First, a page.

The Summons

Late summer insects buzzed and hummed from clumps of tall grass in the ditches as I slowly limped down the driveway toward the mailbox. It felt good to be outdoors in the warm sun. A pleasant breeze playfully fluffed my hair as it scurried about in the yard. Stopping to rest my painful left knee, I anticipated the knee replacement surgery scheduled in two weeks.

Finally, having reached the mailbox, I rifled through the pack of letters.  When I saw a letter from the Marathon County Circuit Court, I involuntarily blurted, “Oh-oh!”

Hastily ripping the envelope open, I read, “You are hereby summoned to serve as a juror for a one-week term beginning…” The date listed was a little over two weeks after my knee replacement surgery. I doubted I’d be in condition for jury duty that soon.

With the help of my doctor, I was excused from the jury obligation on that date. While Marathon County acknowledged the validity of my excuse, they included a new date to serve. The date was so many months away, I had almost forgotten about it until another Marathon County reminder arrived in the mail recently.

The instructions directed potential jurors to call a courthouse phone number the night before and the morning of each of their five service dates, Monday through Friday. An automated message informs the caller if a trial is scheduled, and which people report based on their assigned pool number.

 When the Sunday night before my first service date finally arrived, I dutifully called the courthouse number. The automated voice stated, “The trial for (date) will be taking place. Jurors with pool numbers one through fifty-five are to report to the courthouse no later than 8:20 a.m.”

The palms of my hands instantly became clammy. What was my pool number? Pulling the summons letter from its envelope I read it over. At the top of the page, I spotted the information I hadn’t thought was important. In bold type it clearly stated, “Pool number: 2.” My heart sank.

Serving on a jury sounded interesting but having to do it made me feel nervous. Luckily, I knew where the courthouse was located in Wausau and how to get there but felt worried about having to use the parking ramp next to the courthouse. Country girl that I am, I worried about where the entrance to the parking ramp was and how to exit it. The letter instructed jurists to park on the ramp’s second level and tell the jury attendants our license plate numbers so we wouldn’t get a parking ticket.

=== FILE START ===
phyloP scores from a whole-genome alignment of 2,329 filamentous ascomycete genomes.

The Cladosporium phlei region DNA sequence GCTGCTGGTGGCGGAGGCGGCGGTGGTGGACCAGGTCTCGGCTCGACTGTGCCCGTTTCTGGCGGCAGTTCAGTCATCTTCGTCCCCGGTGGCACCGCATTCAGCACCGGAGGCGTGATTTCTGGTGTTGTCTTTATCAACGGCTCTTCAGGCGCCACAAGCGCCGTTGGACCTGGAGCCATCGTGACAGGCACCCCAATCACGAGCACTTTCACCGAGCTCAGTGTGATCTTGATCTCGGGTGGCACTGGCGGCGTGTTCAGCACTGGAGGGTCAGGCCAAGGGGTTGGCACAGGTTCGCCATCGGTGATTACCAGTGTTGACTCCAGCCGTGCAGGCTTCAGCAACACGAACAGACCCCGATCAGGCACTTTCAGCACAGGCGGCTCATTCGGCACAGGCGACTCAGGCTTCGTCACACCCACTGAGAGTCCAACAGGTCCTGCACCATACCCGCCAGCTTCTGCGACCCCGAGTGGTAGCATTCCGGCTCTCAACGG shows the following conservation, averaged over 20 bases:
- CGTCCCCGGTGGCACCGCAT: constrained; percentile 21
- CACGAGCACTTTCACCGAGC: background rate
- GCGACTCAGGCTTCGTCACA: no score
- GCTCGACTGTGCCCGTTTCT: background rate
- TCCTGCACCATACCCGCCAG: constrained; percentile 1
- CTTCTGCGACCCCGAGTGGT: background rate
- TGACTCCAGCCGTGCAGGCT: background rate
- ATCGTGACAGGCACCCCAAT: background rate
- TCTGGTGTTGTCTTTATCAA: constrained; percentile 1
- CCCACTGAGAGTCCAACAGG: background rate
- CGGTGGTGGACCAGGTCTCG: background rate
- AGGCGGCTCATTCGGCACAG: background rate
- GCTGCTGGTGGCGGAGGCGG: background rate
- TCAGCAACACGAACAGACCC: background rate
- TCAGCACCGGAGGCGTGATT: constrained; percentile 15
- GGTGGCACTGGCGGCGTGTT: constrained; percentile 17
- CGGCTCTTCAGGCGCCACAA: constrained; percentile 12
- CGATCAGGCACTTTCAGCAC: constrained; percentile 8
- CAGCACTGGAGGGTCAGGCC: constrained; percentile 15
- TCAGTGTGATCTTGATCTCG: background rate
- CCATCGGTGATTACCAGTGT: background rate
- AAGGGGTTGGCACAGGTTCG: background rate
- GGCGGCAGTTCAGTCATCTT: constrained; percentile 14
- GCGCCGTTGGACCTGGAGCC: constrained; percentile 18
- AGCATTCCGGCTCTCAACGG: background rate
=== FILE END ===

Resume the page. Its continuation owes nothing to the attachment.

My next worry was about how early I’d have to get up and when I had to leave home to get there on time. I live four miles north of the Wood County line, so my drive to the county courthouse is 40 miles, most of it on interstate highway 29.

I hate getting up early in the morning despite waking at 5:30 a.m. most mornings for work for over 46 years. Since I retired, I no longer get up early, but the following morning, I left the house at 7:30 a.m. to do my civic duty.

The birds in my yard chirped sleepily as I walked to the garage. Sunshine burned my eyes as I drove east on Interstate 29. All around me were younger people probably driving to work.

Three quarters of an hour seemed like enough time to drive to Wausau, but it took longer than expected. Entering the parking ramp wasn’t as hard as I had feared, but then I had trouble figuring out what level I was on. Finally spotting the second-floor stairwell sign nearly made me cry with relief.

When I stepped into the courthouse, the clock in the lobby read, “8:25 a.m. One of the jury attendants greeted me, saying, “Just in time.” I followed him to the introduction room already feeling tired and as if I was being punished for someone else’s crime.


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